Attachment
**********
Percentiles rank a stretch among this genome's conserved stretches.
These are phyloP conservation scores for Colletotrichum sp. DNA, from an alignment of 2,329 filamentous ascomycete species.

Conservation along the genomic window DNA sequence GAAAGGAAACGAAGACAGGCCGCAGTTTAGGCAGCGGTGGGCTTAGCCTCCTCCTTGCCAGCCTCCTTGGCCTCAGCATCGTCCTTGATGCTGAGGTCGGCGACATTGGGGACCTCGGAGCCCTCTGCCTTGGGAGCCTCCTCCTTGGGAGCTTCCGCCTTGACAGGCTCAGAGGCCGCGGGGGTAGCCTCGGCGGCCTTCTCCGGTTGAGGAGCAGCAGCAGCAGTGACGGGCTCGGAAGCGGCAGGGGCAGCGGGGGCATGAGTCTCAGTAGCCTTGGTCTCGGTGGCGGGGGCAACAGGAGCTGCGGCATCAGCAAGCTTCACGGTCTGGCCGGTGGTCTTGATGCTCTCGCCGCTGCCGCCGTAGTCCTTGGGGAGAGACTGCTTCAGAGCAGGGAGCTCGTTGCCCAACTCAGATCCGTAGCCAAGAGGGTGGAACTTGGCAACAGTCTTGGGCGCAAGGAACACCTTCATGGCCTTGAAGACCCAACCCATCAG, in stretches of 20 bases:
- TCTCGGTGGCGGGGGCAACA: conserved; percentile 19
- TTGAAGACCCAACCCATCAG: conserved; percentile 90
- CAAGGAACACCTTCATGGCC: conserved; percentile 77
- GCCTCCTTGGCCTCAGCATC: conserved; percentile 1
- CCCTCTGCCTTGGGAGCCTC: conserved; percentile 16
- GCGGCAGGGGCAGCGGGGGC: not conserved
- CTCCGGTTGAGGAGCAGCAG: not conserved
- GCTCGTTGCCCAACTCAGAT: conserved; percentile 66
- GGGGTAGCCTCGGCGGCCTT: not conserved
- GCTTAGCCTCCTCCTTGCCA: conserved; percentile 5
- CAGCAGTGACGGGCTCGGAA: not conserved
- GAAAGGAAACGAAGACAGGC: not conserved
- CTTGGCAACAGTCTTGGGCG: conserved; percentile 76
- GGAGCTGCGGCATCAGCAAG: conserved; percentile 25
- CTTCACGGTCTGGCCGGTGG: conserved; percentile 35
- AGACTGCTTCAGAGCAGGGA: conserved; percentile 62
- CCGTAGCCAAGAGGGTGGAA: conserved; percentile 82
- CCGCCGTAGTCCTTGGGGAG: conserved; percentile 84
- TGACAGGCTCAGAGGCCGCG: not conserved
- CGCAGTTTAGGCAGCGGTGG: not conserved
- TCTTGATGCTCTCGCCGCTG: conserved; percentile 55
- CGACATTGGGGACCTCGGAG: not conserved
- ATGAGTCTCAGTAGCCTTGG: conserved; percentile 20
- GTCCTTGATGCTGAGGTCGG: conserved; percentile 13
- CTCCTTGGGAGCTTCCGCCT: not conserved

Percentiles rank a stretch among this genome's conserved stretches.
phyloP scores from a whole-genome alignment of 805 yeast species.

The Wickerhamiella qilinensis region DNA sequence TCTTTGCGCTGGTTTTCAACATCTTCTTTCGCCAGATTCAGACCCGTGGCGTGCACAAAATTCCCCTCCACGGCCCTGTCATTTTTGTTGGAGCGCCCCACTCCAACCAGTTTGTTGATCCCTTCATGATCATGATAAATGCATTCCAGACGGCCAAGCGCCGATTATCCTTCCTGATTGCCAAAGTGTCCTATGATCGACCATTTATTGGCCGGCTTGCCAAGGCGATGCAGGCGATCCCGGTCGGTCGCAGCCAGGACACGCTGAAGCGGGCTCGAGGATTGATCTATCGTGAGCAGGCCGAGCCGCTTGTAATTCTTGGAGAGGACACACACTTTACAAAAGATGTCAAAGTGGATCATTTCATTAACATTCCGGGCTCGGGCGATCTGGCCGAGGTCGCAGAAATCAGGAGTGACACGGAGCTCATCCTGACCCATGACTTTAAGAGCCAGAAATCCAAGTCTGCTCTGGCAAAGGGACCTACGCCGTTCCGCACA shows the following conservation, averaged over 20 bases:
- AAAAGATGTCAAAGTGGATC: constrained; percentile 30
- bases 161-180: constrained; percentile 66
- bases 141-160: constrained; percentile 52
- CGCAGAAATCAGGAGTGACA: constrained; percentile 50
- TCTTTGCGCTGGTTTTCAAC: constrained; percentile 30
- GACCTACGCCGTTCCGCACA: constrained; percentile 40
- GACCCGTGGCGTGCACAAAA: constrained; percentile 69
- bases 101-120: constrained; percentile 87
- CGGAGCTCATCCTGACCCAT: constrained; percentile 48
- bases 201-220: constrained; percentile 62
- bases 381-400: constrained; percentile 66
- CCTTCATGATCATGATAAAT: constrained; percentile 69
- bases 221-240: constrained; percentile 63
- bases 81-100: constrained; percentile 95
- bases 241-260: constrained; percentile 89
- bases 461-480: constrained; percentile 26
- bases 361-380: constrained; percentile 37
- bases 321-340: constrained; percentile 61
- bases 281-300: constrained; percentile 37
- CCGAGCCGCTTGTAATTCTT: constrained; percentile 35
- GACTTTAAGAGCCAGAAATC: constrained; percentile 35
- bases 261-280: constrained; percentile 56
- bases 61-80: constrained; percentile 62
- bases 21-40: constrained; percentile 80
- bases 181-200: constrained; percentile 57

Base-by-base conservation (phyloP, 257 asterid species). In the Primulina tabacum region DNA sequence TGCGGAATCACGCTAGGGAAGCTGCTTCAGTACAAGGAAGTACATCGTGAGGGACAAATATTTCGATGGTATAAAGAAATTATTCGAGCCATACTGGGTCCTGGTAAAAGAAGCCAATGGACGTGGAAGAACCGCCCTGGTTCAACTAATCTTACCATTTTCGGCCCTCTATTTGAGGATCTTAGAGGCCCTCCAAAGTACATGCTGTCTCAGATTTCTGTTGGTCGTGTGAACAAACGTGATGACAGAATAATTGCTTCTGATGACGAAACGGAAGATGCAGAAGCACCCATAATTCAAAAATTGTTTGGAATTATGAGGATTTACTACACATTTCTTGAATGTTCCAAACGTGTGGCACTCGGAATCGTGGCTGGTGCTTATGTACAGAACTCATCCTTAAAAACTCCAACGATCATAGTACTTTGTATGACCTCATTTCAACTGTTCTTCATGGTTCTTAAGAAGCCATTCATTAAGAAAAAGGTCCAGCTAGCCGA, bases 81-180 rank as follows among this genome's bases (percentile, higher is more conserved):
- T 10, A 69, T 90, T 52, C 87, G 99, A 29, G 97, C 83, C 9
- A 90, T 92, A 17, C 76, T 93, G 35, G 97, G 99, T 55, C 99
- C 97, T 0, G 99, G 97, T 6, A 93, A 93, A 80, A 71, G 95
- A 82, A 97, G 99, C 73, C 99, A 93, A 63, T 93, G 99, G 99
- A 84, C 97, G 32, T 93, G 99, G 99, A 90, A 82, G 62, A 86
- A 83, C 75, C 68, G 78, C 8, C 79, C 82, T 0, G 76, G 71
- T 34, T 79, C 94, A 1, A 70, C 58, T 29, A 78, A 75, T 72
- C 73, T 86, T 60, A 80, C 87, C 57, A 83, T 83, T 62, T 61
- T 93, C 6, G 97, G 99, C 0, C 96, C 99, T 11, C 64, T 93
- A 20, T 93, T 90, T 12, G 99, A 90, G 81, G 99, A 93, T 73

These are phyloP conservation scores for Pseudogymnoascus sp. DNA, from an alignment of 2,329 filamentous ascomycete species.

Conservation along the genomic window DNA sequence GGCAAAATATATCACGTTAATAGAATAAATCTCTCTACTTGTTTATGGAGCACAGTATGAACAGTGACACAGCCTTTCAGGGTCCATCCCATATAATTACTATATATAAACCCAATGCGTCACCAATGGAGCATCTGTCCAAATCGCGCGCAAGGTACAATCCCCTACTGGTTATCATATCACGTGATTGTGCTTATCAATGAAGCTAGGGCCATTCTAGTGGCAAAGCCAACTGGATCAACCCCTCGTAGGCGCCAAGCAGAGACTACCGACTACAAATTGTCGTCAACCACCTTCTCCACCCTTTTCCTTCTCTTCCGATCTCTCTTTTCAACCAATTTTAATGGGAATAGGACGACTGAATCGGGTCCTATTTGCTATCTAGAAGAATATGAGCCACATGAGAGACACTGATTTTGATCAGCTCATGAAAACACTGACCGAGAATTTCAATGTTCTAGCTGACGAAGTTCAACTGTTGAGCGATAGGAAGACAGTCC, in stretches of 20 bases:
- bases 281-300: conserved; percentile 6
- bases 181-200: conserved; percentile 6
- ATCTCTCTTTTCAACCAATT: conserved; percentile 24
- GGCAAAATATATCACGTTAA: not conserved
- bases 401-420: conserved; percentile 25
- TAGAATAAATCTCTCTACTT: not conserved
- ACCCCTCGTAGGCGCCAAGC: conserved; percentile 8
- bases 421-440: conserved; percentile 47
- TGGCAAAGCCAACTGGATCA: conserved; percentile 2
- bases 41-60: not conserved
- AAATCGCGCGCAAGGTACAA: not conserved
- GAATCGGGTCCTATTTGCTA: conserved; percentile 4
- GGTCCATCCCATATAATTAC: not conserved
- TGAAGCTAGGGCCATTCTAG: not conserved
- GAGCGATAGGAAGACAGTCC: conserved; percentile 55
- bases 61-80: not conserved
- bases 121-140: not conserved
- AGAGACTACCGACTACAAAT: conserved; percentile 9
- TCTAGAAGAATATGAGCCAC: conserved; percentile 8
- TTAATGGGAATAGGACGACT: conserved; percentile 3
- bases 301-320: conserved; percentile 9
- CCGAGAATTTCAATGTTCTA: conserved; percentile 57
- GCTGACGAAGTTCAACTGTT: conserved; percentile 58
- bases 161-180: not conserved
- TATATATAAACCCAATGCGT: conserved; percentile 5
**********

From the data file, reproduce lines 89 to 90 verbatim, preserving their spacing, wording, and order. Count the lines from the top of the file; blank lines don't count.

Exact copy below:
- TTAATGGGAATAGGACGACT: conserved; percentile 3
- bases 301-320: conserved; percentile 9